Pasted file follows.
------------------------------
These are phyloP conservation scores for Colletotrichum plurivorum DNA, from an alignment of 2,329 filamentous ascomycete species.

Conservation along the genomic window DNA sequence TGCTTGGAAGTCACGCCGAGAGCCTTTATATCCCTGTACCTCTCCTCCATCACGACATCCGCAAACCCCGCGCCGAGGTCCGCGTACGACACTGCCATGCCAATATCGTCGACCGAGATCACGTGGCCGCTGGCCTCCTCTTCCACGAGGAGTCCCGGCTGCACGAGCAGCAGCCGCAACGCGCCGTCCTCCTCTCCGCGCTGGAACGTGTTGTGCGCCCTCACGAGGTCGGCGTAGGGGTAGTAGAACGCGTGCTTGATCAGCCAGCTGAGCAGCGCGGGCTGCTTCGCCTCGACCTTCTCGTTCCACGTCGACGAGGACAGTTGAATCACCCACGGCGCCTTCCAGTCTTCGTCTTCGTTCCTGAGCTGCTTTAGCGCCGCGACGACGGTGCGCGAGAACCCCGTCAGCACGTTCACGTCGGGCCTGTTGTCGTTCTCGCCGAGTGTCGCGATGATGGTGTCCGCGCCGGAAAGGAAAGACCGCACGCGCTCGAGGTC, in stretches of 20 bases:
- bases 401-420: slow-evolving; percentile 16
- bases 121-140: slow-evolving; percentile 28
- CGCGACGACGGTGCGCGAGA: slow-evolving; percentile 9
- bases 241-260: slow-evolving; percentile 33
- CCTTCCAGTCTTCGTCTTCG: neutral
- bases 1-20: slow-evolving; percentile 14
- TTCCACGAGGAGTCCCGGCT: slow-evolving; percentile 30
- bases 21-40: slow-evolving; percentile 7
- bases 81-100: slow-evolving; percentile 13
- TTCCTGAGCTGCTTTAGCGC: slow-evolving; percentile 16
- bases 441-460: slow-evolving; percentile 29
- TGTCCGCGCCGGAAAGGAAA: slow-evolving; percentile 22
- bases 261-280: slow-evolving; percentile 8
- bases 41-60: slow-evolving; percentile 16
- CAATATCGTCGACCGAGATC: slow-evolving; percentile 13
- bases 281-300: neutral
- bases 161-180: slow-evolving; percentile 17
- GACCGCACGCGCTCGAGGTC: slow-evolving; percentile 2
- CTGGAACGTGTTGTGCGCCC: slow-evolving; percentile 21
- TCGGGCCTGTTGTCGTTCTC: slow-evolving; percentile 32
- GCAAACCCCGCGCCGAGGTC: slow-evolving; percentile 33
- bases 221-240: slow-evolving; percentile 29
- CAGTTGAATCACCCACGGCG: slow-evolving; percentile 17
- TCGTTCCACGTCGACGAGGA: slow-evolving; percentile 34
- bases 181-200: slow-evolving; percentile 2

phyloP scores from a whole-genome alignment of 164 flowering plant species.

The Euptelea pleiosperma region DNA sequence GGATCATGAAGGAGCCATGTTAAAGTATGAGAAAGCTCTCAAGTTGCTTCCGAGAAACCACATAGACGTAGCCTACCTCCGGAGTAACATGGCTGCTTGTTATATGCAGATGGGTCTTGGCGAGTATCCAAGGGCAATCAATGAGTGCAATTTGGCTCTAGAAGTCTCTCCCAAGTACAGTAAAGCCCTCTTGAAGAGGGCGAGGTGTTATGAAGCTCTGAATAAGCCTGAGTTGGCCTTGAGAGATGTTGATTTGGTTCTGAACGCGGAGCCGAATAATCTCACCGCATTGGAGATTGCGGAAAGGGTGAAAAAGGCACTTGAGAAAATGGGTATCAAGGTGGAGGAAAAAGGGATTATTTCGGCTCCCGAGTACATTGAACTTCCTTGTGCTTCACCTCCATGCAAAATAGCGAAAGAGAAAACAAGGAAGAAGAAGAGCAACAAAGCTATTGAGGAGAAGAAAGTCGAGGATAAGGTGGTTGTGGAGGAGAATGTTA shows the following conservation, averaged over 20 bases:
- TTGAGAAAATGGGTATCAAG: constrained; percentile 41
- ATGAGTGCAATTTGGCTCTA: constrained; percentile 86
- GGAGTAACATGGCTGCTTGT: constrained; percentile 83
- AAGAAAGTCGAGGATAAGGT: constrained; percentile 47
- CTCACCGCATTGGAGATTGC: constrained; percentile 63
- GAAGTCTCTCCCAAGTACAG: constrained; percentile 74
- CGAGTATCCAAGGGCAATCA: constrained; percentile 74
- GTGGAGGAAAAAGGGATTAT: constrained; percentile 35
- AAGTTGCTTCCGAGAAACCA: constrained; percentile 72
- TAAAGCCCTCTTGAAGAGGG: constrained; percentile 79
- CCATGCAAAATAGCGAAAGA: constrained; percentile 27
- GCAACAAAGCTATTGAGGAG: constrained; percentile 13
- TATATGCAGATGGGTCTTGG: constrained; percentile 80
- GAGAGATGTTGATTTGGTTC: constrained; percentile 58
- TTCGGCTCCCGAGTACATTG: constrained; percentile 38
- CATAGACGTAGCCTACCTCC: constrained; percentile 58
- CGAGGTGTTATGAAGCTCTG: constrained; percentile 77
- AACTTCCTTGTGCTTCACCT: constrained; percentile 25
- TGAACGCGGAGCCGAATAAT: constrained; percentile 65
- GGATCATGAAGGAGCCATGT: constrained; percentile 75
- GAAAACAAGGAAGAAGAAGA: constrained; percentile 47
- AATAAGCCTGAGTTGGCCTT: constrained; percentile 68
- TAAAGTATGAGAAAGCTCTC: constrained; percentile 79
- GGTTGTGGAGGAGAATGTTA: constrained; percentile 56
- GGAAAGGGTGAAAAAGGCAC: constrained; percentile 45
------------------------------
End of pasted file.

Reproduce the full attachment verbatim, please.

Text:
These are phyloP conservation scores for Colletotrichum plurivorum DNA, from an alignment of 2,329 filamentous ascomycete species.

Conservation along the genomic window DNA sequence TGCTTGGAAGTCACGCCGAGAGCCTTTATATCCCTGTACCTCTCCTCCATCACGACATCCGCAAACCCCGCGCCGAGGTCCGCGTACGACACTGCCATGCCAATATCGTCGACCGAGATCACGTGGCCGCTGGCCTCCTCTTCCACGAGGAGTCCCGGCTGCACGAGCAGCAGCCGCAACGCGCCGTCCTCCTCTCCGCGCTGGAACGTGTTGTGCGCCCTCACGAGGTCGGCGTAGGGGTAGTAGAACGCGTGCTTGATCAGCCAGCTGAGCAGCGCGGGCTGCTTCGCCTCGACCTTCTCGTTCCACGTCGACGAGGACAGTTGAATCACCCACGGCGCCTTCCAGTCTTCGTCTTCGTTCCTGAGCTGCTTTAGCGCCGCGACGACGGTGCGCGAGAACCCCGTCAGCACGTTCACGTCGGGCCTGTTGTCGTTCTCGCCGAGTGTCGCGATGATGGTGTCCGCGCCGGAAAGGAAAGACCGCACGCGCTCGAGGTC, in stretches of 20 bases:
- bases 401-420: slow-evolving; percentile 16
- bases 121-140: slow-evolving; percentile 28
- CGCGACGACGGTGCGCGAGA: slow-evolving; percentile 9
- bases 241-260: slow-evolving; percentile 33
- CCTTCCAGTCTTCGTCTTCG: neutral
- bases 1-20: slow-evolving; percentile 14
- TTCCACGAGGAGTCCCGGCT: slow-evolving; percentile 30
- bases 21-40: slow-evolving; percentile 7
- bases 81-100: slow-evolving; percentile 13
- TTCCTGAGCTGCTTTAGCGC: slow-evolving; percentile 16
- bases 441-460: slow-evolving; percentile 29
- TGTCCGCGCCGGAAAGGAAA: slow-evolving; percentile 22
- bases 261-280: slow-evolving; percentile 8
- bases 41-60: slow-evolving; percentile 16
- CAATATCGTCGACCGAGATC: slow-evolving; percentile 13
- bases 281-300: neutral
- bases 161-180: slow-evolving; percentile 17
- GACCGCACGCGCTCGAGGTC: slow-evolving; percentile 2
- CTGGAACGTGTTGTGCGCCC: slow-evolving; percentile 21
- TCGGGCCTGTTGTCGTTCTC: slow-evolving; percentile 32
- GCAAACCCCGCGCCGAGGTC: slow-evolving; percentile 33
- bases 221-240: slow-evolving; percentile 29
- CAGTTGAATCACCCACGGCG: slow-evolving; percentile 17
- TCGTTCCACGTCGACGAGGA: slow-evolving; percentile 34
- bases 181-200: slow-evolving; percentile 2

phyloP scores from a whole-genome alignment of 164 flowering plant species.

The Euptelea pleiosperma region DNA sequence GGATCATGAAGGAGCCATGTTAAAGTATGAGAAAGCTCTCAAGTTGCTTCCGAGAAACCACATAGACGTAGCCTACCTCCGGAGTAACATGGCTGCTTGTTATATGCAGATGGGTCTTGGCGAGTATCCAAGGGCAATCAATGAGTGCAATTTGGCTCTAGAAGTCTCTCCCAAGTACAGTAAAGCCCTCTTGAAGAGGGCGAGGTGTTATGAAGCTCTGAATAAGCCTGAGTTGGCCTTGAGAGATGTTGATTTGGTTCTGAACGCGGAGCCGAATAATCTCACCGCATTGGAGATTGCGGAAAGGGTGAAAAAGGCACTTGAGAAAATGGGTATCAAGGTGGAGGAAAAAGGGATTATTTCGGCTCCCGAGTACATTGAACTTCCTTGTGCTTCACCTCCATGCAAAATAGCGAAAGAGAAAACAAGGAAGAAGAAGAGCAACAAAGCTATTGAGGAGAAGAAAGTCGAGGATAAGGTGGTTGTGGAGGAGAATGTTA shows the following conservation, averaged over 20 bases:
- TTGAGAAAATGGGTATCAAG: constrained; percentile 41
- ATGAGTGCAATTTGGCTCTA: constrained; percentile 86
- GGAGTAACATGGCTGCTTGT: constrained; percentile 83
- AAGAAAGTCGAGGATAAGGT: constrained; percentile 47
- CTCACCGCATTGGAGATTGC: constrained; percentile 63
- GAAGTCTCTCCCAAGTACAG: constrained; percentile 74
- CGAGTATCCAAGGGCAATCA: constrained; percentile 74
- GTGGAGGAAAAAGGGATTAT: constrained; percentile 35
- AAGTTGCTTCCGAGAAACCA: constrained; percentile 72
- TAAAGCCCTCTTGAAGAGGG: constrained; percentile 79
- CCATGCAAAATAGCGAAAGA: constrained; percentile 27
- GCAACAAAGCTATTGAGGAG: constrained; percentile 13
- TATATGCAGATGGGTCTTGG: constrained; percentile 80
- GAGAGATGTTGATTTGGTTC: constrained; percentile 58
- TTCGGCTCCCGAGTACATTG: constrained; percentile 38
- CATAGACGTAGCCTACCTCC: constrained; percentile 58
- CGAGGTGTTATGAAGCTCTG: constrained; percentile 77
- AACTTCCTTGTGCTTCACCT: constrained; percentile 25
- TGAACGCGGAGCCGAATAAT: constrained; percentile 65
- GGATCATGAAGGAGCCATGT: constrained; percentile 75
- GAAAACAAGGAAGAAGAAGA: constrained; percentile 47
- AATAAGCCTGAGTTGGCCTT: constrained; percentile 68
- TAAAGTATGAGAAAGCTCTC: constrained; percentile 79
- GGTTGTGGAGGAGAATGTTA: constrained; percentile 56
- GGAAAGGGTGAAAAAGGCAC: constrained; percentile 45